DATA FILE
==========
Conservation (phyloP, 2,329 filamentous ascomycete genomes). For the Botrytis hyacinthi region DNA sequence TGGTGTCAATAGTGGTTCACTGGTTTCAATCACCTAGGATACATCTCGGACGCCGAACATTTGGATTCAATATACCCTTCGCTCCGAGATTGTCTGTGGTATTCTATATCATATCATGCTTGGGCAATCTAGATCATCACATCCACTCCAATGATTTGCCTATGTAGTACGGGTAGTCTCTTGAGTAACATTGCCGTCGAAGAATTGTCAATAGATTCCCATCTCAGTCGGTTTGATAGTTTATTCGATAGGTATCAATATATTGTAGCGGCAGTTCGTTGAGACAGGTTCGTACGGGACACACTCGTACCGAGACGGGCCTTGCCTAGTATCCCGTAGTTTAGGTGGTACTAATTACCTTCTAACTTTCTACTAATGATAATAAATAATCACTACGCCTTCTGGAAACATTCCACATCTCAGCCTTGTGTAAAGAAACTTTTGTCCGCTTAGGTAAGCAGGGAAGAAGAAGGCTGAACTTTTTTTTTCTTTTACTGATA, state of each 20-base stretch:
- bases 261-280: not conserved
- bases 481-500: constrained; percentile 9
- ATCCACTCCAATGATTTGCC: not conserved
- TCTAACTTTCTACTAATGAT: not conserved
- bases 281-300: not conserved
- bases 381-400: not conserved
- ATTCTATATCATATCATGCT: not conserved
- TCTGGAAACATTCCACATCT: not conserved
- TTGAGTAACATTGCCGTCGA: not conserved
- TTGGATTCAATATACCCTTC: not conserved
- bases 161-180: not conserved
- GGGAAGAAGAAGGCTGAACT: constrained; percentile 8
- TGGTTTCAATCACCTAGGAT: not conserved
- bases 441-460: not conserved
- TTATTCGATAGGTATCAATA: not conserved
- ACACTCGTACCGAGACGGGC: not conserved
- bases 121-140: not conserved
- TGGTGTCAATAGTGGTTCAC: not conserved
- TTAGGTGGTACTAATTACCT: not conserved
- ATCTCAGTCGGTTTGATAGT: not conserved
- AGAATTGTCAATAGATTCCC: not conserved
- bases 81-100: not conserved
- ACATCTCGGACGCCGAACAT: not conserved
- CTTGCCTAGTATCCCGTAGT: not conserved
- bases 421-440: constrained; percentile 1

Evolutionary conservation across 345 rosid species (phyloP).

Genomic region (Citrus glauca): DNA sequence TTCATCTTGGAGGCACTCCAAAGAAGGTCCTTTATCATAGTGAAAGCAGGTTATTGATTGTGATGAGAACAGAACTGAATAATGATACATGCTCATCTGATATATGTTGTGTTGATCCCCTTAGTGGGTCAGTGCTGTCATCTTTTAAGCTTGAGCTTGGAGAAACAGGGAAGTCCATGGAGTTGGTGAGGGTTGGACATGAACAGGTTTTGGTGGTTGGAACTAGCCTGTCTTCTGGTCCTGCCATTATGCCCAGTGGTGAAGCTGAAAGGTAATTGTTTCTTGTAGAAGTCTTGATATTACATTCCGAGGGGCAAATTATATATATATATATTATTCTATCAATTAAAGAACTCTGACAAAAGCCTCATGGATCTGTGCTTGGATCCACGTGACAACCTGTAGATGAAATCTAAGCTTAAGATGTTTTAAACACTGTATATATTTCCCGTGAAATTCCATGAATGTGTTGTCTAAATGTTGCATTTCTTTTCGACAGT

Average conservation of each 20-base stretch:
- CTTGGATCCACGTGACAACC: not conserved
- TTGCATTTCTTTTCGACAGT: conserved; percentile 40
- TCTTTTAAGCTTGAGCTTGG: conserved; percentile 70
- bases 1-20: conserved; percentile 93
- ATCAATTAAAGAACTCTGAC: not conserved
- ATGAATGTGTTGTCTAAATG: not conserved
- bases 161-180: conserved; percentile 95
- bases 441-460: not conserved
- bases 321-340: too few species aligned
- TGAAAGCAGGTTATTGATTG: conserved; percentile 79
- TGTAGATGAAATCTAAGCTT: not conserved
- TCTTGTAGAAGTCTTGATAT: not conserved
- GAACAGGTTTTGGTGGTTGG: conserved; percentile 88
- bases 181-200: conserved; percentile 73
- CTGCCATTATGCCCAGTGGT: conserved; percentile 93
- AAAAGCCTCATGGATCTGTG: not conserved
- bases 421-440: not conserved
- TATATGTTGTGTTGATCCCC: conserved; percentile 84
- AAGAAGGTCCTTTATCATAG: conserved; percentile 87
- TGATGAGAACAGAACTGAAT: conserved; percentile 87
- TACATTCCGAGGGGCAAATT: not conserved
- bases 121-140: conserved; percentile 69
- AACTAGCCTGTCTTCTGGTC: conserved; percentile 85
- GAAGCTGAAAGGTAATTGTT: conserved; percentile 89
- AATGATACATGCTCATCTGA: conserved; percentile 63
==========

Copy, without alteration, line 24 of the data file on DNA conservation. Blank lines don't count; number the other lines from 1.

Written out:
- ACATCTCGGACGCCGAACAT: not conserved